While existing studies focus on minimizing model errors, we consider maximizing the Sharpe ratio of investing in the usual spread portfolio. In contrast to popular machine learning methods, we find that GP can double their performance in the US, and outperform them internationally, because GP captures nonlinearity in comparison with linear methods like the LASSO and it requires smaller sample size than the nonlinear neural network. We also apply GP to maximize the Sharpe ratio of all the underlying stocks, and find that its value is 60% greater than before, indicating the loss of relying on spread portfolios can be substantial.

Presented at AFA 2024, and at 2021 CICF



New Pockets of Factor Pricing

with Sophia Zhengzi Li and Peixuan Yuan (current Version: December, 2023).

Current factor models assume certain pre-specified factors can price or explain asset returns with the same level of ability across time. In contrast with this conventional wisdom, we find that factor's pricing ability exhibit notable temporal variations, and it tends to cluster in certain periods referred to as "pockets." We propose a real-time approach to effectively identify the pockets, and apply it to a comprehensive set of firm characteristics. We find episodic and distinct dynamics of return predictability for different types of characteristics, contradicting the notion of continuous presence of the same factors with the same pricing ability. Exploiting factor's time-varying predictive power, we construct a composite predictor/factor that achieves a value-weighted hedge return of 3.94% per month with a high t-statistic of 13.87. Additionally, the composite factor pricing model, which incorporates a selection of factors with factor timing, demonstrates superior effectiveness in both explaining and predicting market anomalies. The factor also provides a comprehensive explanation for factor momentum, which is shown a consequence of the past performance of factor returns.



New Did Retail Traders Take Over Wall Street? A Tick-by-Tick Analysis of GameStop's Price Surge

with Zhaoque (Chosen) Zhou (current Version: Oct., 2023).

In January 2021, GameStop experienced an extraordinary surge in its stock price, soaring from $17.25 on January 4 to a pre-market value of $514.50 on January 28. In contrast to previous studies, we use tick-by-tick data of stock and options trading to demonstrate that this remarkable surge come mainly from overnight trading, driven mainly by institutional orders rather than those from retail investors. Although sophisticated option traders typically maintain a positive gamma position, option market makers skillfully regulate their gamma exposure by participating in retail option trades. However, an “after-hours gamma squeeze” was initiated by a twitter catalyst, causing eventually the well-known GameStop short squeeze. We also provide an extended model of Brunnermeier and Pedersen (2005) that explains some of our major findings.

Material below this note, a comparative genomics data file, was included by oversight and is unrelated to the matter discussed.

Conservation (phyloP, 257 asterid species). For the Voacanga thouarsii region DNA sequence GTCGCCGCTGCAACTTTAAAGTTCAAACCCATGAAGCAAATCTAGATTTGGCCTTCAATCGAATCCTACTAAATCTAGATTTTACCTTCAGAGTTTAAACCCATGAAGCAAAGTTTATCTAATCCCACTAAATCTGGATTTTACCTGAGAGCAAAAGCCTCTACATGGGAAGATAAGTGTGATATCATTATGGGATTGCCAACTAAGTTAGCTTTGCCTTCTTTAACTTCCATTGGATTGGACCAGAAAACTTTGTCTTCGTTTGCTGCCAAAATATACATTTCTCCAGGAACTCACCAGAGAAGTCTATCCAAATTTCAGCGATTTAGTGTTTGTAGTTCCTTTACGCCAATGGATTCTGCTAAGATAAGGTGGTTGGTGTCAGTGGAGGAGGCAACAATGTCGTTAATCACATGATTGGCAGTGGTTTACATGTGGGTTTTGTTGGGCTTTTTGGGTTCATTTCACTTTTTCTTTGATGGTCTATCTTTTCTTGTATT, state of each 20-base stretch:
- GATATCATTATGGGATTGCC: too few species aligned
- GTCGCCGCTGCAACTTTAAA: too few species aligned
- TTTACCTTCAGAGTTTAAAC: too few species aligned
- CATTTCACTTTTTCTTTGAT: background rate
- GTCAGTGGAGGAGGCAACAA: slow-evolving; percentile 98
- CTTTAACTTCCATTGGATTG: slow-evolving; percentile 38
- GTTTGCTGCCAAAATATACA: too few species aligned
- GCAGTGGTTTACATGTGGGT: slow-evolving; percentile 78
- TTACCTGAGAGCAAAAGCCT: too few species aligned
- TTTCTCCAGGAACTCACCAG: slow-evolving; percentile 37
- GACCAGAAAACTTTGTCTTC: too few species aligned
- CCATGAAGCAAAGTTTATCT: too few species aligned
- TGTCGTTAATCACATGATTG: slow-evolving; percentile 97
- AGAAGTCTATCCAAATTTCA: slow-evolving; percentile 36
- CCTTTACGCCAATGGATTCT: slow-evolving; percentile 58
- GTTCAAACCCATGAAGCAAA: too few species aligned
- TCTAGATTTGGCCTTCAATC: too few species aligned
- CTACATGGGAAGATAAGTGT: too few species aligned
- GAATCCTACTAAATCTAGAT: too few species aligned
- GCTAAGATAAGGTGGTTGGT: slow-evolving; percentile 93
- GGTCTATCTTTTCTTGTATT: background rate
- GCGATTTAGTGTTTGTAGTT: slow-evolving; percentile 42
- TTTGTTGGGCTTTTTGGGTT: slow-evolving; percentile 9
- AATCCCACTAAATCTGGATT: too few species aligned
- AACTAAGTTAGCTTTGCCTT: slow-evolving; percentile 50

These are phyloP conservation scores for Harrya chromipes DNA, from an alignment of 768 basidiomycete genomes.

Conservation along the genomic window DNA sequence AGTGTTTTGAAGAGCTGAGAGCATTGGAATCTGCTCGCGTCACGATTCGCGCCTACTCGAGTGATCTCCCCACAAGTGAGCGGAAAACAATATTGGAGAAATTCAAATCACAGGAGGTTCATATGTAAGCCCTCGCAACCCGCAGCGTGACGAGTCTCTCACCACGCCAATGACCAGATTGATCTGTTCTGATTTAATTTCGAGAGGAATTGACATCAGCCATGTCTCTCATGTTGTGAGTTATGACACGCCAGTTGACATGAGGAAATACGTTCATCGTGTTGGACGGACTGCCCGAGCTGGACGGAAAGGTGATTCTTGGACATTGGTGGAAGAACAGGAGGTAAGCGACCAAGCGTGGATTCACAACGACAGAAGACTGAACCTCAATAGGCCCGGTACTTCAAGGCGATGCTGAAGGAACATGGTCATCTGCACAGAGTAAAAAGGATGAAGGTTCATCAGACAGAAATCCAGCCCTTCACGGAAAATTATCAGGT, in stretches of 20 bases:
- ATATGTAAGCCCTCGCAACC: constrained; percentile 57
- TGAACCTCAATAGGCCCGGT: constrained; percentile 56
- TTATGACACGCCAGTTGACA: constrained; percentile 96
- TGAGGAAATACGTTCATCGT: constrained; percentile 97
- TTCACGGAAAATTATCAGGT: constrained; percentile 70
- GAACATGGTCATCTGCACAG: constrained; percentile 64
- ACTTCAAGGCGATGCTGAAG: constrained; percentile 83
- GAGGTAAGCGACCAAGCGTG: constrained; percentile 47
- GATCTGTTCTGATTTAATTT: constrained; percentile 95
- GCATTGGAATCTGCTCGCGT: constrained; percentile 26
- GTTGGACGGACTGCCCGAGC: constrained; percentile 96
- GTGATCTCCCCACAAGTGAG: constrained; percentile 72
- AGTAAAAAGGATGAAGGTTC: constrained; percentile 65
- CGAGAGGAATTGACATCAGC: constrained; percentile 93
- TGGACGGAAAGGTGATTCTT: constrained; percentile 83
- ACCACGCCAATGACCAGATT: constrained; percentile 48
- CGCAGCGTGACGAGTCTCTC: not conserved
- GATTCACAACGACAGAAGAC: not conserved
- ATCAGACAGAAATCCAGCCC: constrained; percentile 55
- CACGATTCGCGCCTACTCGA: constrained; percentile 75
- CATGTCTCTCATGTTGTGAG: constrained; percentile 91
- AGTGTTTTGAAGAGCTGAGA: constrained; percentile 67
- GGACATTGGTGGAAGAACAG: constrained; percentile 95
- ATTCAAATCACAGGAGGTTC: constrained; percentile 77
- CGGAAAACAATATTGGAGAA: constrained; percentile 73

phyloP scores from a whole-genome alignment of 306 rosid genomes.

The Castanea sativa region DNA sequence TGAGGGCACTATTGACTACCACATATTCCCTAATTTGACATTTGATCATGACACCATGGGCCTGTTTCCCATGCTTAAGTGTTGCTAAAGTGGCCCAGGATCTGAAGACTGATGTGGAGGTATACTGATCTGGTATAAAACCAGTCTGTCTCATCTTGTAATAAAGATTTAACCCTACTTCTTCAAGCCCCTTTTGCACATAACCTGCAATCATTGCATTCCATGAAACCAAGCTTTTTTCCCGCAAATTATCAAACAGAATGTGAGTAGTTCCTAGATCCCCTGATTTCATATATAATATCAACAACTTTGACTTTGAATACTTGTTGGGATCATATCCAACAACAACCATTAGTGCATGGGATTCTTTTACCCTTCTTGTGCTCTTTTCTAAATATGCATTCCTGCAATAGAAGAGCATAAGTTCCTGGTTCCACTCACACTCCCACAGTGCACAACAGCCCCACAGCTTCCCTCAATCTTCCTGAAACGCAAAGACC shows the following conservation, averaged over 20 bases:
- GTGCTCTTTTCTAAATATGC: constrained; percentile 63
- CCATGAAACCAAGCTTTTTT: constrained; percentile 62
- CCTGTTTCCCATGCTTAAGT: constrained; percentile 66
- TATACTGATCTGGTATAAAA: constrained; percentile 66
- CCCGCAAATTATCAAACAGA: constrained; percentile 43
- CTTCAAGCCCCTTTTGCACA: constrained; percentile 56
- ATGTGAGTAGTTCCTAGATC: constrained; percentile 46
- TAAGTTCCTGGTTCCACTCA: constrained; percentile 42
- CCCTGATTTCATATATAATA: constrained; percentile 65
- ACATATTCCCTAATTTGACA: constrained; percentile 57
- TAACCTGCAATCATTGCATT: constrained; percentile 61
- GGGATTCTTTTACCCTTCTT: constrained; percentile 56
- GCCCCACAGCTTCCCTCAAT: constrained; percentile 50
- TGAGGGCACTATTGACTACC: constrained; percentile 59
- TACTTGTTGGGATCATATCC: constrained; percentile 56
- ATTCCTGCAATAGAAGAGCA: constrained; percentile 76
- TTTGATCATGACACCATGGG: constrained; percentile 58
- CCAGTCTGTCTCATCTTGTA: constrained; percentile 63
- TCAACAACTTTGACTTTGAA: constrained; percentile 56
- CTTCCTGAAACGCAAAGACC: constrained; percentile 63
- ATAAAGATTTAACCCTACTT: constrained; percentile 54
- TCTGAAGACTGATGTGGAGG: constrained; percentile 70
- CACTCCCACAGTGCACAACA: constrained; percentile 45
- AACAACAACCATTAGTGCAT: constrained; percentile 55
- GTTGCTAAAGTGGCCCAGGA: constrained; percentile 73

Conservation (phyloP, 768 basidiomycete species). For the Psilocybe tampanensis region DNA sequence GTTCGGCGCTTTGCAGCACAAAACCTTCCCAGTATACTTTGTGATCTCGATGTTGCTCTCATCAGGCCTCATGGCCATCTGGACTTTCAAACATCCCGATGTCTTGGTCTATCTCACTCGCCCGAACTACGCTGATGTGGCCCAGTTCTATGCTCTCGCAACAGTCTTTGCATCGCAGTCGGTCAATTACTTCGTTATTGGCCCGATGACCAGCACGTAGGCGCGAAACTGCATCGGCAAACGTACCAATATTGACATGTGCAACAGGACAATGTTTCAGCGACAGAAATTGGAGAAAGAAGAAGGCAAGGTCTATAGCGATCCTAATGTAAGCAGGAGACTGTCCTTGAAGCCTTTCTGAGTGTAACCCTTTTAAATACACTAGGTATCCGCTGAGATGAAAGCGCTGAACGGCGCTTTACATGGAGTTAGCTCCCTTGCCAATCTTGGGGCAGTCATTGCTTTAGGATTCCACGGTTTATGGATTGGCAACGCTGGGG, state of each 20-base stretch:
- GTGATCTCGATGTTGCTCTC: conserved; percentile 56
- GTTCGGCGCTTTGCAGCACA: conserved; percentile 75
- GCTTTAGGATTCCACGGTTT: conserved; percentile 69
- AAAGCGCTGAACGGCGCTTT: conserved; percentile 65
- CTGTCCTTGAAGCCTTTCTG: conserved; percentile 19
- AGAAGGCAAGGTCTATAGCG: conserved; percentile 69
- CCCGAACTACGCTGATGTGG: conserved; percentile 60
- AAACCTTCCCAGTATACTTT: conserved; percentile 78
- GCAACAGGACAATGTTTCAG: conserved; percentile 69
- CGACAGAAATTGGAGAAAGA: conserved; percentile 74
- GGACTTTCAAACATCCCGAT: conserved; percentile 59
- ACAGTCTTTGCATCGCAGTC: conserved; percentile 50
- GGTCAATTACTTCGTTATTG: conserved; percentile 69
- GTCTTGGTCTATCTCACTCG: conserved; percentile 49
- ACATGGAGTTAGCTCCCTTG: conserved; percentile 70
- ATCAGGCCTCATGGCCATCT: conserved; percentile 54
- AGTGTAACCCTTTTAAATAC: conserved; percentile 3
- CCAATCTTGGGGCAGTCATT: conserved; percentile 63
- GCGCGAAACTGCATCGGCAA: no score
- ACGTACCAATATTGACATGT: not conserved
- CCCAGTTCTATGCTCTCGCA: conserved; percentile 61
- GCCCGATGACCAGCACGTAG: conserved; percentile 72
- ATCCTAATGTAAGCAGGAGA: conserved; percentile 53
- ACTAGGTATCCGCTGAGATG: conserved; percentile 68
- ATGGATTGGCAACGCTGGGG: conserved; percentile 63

New Expected Index Option Return: What Can We Learn From Macro and Anomalies

with Heiner Beckmeyer and Guoshi Tong (current Version: Jan., 2024).

We provide the first study on whether the expected returns on stock index option is predictable and how, extending the large literature on the predictability of the stock market in a new direction. We find that the stock index option is predictable by common macroeconomic predictors whose predictive power on options is even stronger than on the underlying. We find also that, although stock market inefficiency, as captures by anomalies, explains the future option returns, option market inefficiency plays a greater role. The economic value of incorporating the option predictability versus ignoring it can be substantial.



Risk Momentum: A New Class of Price Patterns

with Sophia Zhengzi Li and Peixuan Yuan (current Version: Oct., 2023).

We uncover a new pattern: the stock risk component exhibits momentum. This risk momentum yields a return momentum: stocks sorted by risk have persistent positive returns. In comparison with the extremely popular and extensively studied Jegadeesh and Titman (1993) momentum sorted by return, which is valid only monthly and only for stocks, our risk-based return momentum holds intraday, daily, weekly, and monthly, and exists for not only stocks, but also for corporate bonds and other asset classes. Furthermore, our risk momentum, the strongest ever discovered, is different from the factor momentum of Ehsani and Linnainmaa (2022) sorted by factor performance.

Presented at MFA 2023, and SFS Cavalcade North America 2023



ETFs, Anomalies and Market Efficiency

with Ilias Filippou, Songrun He, and Sophia Zhengzi Li (current Version: Oct., 2023).

Investigating how ETF ownership impacts anomalies and market efficiency, we find that low ETF ownership stocks yield higher returns, greater Sharpe ratios, and more significant alphas versus high ETF ownership stocks. Moreover, high ETF ownership stocks exhibit more pronounced information flow, reducing mispricing and enhancing efficiency. These findings hold when we match the two groups by characteristics to have similar short-sales constraint, arbitrage costs, and information environment, and remain robust to controlling for those effects in Fama-MacBeth regressions. Using Russell index reconstitution as a natural experiment, we find causal evidence of ETF ownership attenuating anomaly profits.